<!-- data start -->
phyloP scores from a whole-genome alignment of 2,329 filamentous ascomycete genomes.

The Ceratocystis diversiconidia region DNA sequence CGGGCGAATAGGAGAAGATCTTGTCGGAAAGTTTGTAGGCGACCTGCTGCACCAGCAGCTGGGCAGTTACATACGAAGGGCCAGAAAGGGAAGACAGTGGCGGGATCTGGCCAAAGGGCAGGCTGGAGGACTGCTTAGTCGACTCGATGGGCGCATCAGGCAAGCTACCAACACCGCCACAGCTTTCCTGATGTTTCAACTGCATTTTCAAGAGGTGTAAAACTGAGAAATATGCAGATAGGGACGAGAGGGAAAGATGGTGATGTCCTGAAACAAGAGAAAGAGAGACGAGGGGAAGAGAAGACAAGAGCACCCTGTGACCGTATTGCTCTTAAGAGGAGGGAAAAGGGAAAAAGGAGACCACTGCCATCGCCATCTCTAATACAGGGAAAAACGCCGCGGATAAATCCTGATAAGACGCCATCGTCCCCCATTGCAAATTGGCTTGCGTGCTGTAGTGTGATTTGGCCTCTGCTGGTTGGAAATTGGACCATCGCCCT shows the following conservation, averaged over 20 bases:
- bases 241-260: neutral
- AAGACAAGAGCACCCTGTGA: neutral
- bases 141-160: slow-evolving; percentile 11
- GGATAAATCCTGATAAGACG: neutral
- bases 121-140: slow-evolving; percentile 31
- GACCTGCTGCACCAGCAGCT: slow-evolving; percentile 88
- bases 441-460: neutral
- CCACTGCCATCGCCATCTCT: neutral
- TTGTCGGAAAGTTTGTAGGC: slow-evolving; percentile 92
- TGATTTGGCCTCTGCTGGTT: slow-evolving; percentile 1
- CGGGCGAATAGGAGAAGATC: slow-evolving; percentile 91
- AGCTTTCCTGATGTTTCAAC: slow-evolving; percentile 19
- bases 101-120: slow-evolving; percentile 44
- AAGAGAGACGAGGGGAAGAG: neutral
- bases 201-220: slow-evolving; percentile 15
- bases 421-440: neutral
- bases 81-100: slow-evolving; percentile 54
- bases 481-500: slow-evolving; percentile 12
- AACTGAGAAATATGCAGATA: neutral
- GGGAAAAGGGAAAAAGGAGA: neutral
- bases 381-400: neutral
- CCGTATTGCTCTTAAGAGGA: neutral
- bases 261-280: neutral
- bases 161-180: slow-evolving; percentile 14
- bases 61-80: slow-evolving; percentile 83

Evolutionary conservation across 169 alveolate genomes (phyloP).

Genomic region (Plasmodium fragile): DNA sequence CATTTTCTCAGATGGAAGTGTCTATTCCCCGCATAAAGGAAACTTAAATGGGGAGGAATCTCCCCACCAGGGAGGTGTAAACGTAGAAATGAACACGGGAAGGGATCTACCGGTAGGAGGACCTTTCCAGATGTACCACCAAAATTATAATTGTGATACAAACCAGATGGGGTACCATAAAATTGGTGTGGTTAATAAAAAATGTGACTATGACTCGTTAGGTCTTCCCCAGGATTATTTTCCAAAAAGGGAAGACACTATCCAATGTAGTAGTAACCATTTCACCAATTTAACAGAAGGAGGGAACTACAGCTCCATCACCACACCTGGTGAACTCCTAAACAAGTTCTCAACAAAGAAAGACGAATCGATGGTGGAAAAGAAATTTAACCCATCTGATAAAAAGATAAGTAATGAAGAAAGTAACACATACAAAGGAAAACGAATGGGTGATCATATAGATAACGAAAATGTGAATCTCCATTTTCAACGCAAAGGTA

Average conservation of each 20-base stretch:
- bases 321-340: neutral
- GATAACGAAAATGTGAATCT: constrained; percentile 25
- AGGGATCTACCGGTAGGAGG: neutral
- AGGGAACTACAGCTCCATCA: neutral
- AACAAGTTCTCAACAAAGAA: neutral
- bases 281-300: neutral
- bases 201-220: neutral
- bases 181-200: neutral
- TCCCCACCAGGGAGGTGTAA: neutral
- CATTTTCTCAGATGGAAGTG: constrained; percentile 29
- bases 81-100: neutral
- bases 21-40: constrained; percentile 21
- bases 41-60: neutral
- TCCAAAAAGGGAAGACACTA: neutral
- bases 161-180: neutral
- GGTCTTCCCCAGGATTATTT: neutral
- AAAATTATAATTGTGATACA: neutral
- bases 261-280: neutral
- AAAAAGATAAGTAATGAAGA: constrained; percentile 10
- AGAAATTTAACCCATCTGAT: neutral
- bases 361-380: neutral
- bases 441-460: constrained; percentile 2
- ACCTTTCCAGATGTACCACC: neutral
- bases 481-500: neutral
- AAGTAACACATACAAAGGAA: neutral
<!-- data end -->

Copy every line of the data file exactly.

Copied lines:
phyloP scores from a whole-genome alignment of 2,329 filamentous ascomycete genomes.

The Ceratocystis diversiconidia region DNA sequence CGGGCGAATAGGAGAAGATCTTGTCGGAAAGTTTGTAGGCGACCTGCTGCACCAGCAGCTGGGCAGTTACATACGAAGGGCCAGAAAGGGAAGACAGTGGCGGGATCTGGCCAAAGGGCAGGCTGGAGGACTGCTTAGTCGACTCGATGGGCGCATCAGGCAAGCTACCAACACCGCCACAGCTTTCCTGATGTTTCAACTGCATTTTCAAGAGGTGTAAAACTGAGAAATATGCAGATAGGGACGAGAGGGAAAGATGGTGATGTCCTGAAACAAGAGAAAGAGAGACGAGGGGAAGAGAAGACAAGAGCACCCTGTGACCGTATTGCTCTTAAGAGGAGGGAAAAGGGAAAAAGGAGACCACTGCCATCGCCATCTCTAATACAGGGAAAAACGCCGCGGATAAATCCTGATAAGACGCCATCGTCCCCCATTGCAAATTGGCTTGCGTGCTGTAGTGTGATTTGGCCTCTGCTGGTTGGAAATTGGACCATCGCCCT shows the following conservation, averaged over 20 bases:
- bases 241-260: neutral
- AAGACAAGAGCACCCTGTGA: neutral
- bases 141-160: slow-evolving; percentile 11
- GGATAAATCCTGATAAGACG: neutral
- bases 121-140: slow-evolving; percentile 31
- GACCTGCTGCACCAGCAGCT: slow-evolving; percentile 88
- bases 441-460: neutral
- CCACTGCCATCGCCATCTCT: neutral
- TTGTCGGAAAGTTTGTAGGC: slow-evolving; percentile 92
- TGATTTGGCCTCTGCTGGTT: slow-evolving; percentile 1
- CGGGCGAATAGGAGAAGATC: slow-evolving; percentile 91
- AGCTTTCCTGATGTTTCAAC: slow-evolving; percentile 19
- bases 101-120: slow-evolving; percentile 44
- AAGAGAGACGAGGGGAAGAG: neutral
- bases 201-220: slow-evolving; percentile 15
- bases 421-440: neutral
- bases 81-100: slow-evolving; percentile 54
- bases 481-500: slow-evolving; percentile 12
- AACTGAGAAATATGCAGATA: neutral
- GGGAAAAGGGAAAAAGGAGA: neutral
- bases 381-400: neutral
- CCGTATTGCTCTTAAGAGGA: neutral
- bases 261-280: neutral
- bases 161-180: slow-evolving; percentile 14
- bases 61-80: slow-evolving; percentile 83

Evolutionary conservation across 169 alveolate genomes (phyloP).

Genomic region (Plasmodium fragile): DNA sequence CATTTTCTCAGATGGAAGTGTCTATTCCCCGCATAAAGGAAACTTAAATGGGGAGGAATCTCCCCACCAGGGAGGTGTAAACGTAGAAATGAACACGGGAAGGGATCTACCGGTAGGAGGACCTTTCCAGATGTACCACCAAAATTATAATTGTGATACAAACCAGATGGGGTACCATAAAATTGGTGTGGTTAATAAAAAATGTGACTATGACTCGTTAGGTCTTCCCCAGGATTATTTTCCAAAAAGGGAAGACACTATCCAATGTAGTAGTAACCATTTCACCAATTTAACAGAAGGAGGGAACTACAGCTCCATCACCACACCTGGTGAACTCCTAAACAAGTTCTCAACAAAGAAAGACGAATCGATGGTGGAAAAGAAATTTAACCCATCTGATAAAAAGATAAGTAATGAAGAAAGTAACACATACAAAGGAAAACGAATGGGTGATCATATAGATAACGAAAATGTGAATCTCCATTTTCAACGCAAAGGTA

Average conservation of each 20-base stretch:
- bases 321-340: neutral
- GATAACGAAAATGTGAATCT: constrained; percentile 25
- AGGGATCTACCGGTAGGAGG: neutral
- AGGGAACTACAGCTCCATCA: neutral
- AACAAGTTCTCAACAAAGAA: neutral
- bases 281-300: neutral
- bases 201-220: neutral
- bases 181-200: neutral
- TCCCCACCAGGGAGGTGTAA: neutral
- CATTTTCTCAGATGGAAGTG: constrained; percentile 29
- bases 81-100: neutral
- bases 21-40: constrained; percentile 21
- bases 41-60: neutral
- TCCAAAAAGGGAAGACACTA: neutral
- bases 161-180: neutral
- GGTCTTCCCCAGGATTATTT: neutral
- AAAATTATAATTGTGATACA: neutral
- bases 261-280: neutral
- AAAAAGATAAGTAATGAAGA: constrained; percentile 10
- AGAAATTTAACCCATCTGAT: neutral
- bases 361-380: neutral
- bases 441-460: constrained; percentile 2
- ACCTTTCCAGATGTACCACC: neutral
- bases 481-500: neutral
- AAGTAACACATACAAAGGAA: neutral